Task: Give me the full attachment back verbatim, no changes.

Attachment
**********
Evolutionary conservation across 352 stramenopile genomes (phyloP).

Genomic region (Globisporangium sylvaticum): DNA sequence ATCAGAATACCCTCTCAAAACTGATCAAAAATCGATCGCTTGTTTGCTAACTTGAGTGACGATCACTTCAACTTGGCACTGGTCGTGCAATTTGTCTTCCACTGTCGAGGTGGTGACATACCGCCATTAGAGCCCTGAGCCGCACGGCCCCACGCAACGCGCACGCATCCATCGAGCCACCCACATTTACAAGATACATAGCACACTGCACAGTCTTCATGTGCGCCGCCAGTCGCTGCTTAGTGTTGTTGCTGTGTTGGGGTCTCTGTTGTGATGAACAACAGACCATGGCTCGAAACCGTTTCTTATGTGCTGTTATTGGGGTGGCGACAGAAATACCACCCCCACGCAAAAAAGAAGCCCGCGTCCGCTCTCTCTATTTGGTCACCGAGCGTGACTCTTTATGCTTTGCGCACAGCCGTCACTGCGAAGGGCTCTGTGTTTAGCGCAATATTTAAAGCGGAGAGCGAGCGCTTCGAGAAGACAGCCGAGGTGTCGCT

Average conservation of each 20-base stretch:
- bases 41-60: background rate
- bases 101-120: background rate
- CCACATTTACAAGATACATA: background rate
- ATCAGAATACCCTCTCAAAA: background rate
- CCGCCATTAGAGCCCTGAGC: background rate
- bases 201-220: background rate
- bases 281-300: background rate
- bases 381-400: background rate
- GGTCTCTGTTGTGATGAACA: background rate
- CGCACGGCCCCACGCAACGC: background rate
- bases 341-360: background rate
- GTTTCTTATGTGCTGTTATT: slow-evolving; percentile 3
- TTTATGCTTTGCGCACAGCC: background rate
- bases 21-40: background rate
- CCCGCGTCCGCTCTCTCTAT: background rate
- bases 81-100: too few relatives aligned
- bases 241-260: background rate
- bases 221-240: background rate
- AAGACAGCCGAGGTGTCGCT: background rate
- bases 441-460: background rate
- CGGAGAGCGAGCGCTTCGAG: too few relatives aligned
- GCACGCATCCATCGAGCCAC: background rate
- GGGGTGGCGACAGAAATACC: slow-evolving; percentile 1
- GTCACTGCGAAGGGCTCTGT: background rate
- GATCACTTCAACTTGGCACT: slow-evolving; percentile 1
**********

Evolutionary conservation across 352 stramenopile genomes (phyloP).

Genomic region (Globisporangium sylvaticum): DNA sequence ATCAGAATACCCTCTCAAAACTGATCAAAAATCGATCGCTTGTTTGCTAACTTGAGTGACGATCACTTCAACTTGGCACTGGTCGTGCAATTTGTCTTCCACTGTCGAGGTGGTGACATACCGCCATTAGAGCCCTGAGCCGCACGGCCCCACGCAACGCGCACGCATCCATCGAGCCACCCACATTTACAAGATACATAGCACACTGCACAGTCTTCATGTGCGCCGCCAGTCGCTGCTTAGTGTTGTTGCTGTGTTGGGGTCTCTGTTGTGATGAACAACAGACCATGGCTCGAAACCGTTTCTTATGTGCTGTTATTGGGGTGGCGACAGAAATACCACCCCCACGCAAAAAAGAAGCCCGCGTCCGCTCTCTCTATTTGGTCACCGAGCGTGACTCTTTATGCTTTGCGCACAGCCGTCACTGCGAAGGGCTCTGTGTTTAGCGCAATATTTAAAGCGGAGAGCGAGCGCTTCGAGAAGACAGCCGAGGTGTCGCT

Average conservation of each 20-base stretch:
- bases 41-60: background rate
- bases 101-120: background rate
- CCACATTTACAAGATACATA: background rate
- ATCAGAATACCCTCTCAAAA: background rate
- CCGCCATTAGAGCCCTGAGC: background rate
- bases 201-220: background rate
- bases 281-300: background rate
- bases 381-400: background rate
- GGTCTCTGTTGTGATGAACA: background rate
- CGCACGGCCCCACGCAACGC: background rate
- bases 341-360: background rate
- GTTTCTTATGTGCTGTTATT: slow-evolving; percentile 3
- TTTATGCTTTGCGCACAGCC: background rate
- bases 21-40: background rate
- CCCGCGTCCGCTCTCTCTAT: background rate
- bases 81-100: too few relatives aligned
- bases 241-260: background rate
- bases 221-240: background rate
- AAGACAGCCGAGGTGTCGCT: background rate
- bases 441-460: background rate
- CGGAGAGCGAGCGCTTCGAG: too few relatives aligned
- GCACGCATCCATCGAGCCAC: background rate
- GGGGTGGCGACAGAAATACC: slow-evolving; percentile 1
- GTCACTGCGAAGGGCTCTGT: background rate
- GATCACTTCAACTTGGCACT: slow-evolving; percentile 1